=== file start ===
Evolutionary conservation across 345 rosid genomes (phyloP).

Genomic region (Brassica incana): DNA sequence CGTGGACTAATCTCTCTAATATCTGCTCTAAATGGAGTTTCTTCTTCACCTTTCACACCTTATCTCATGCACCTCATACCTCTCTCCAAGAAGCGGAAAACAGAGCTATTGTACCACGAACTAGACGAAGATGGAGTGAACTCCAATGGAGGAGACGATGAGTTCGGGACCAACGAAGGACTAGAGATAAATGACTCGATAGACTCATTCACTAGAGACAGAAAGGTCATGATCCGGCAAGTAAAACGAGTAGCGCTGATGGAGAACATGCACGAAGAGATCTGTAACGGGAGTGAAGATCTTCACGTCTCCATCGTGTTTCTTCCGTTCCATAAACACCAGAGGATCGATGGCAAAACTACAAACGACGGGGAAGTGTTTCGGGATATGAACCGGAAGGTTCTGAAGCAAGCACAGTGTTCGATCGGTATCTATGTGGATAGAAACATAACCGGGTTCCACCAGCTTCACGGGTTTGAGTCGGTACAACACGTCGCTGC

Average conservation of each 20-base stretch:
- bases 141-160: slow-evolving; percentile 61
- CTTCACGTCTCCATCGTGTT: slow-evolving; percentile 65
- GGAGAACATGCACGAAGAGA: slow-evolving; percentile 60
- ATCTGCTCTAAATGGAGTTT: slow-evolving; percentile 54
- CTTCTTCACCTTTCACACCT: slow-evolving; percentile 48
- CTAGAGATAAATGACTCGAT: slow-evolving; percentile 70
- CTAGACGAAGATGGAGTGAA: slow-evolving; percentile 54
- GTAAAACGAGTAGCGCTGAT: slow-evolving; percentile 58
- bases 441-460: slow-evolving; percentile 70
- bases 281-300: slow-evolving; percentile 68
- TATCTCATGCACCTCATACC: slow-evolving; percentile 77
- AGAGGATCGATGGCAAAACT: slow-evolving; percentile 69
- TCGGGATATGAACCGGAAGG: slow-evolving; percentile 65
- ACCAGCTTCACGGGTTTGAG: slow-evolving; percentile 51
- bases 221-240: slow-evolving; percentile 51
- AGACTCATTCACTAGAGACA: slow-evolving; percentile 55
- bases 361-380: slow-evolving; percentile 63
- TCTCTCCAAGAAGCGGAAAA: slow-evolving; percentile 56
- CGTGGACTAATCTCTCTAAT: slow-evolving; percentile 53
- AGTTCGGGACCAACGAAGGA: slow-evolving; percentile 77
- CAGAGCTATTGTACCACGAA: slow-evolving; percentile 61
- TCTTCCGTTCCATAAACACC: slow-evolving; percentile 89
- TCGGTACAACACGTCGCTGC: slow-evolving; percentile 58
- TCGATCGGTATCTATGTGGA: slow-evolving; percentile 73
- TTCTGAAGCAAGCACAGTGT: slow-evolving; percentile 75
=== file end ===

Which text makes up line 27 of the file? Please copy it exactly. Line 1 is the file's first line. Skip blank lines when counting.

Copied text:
- TCGATCGGTATCTATGTGGA: slow-evolving; percentile 73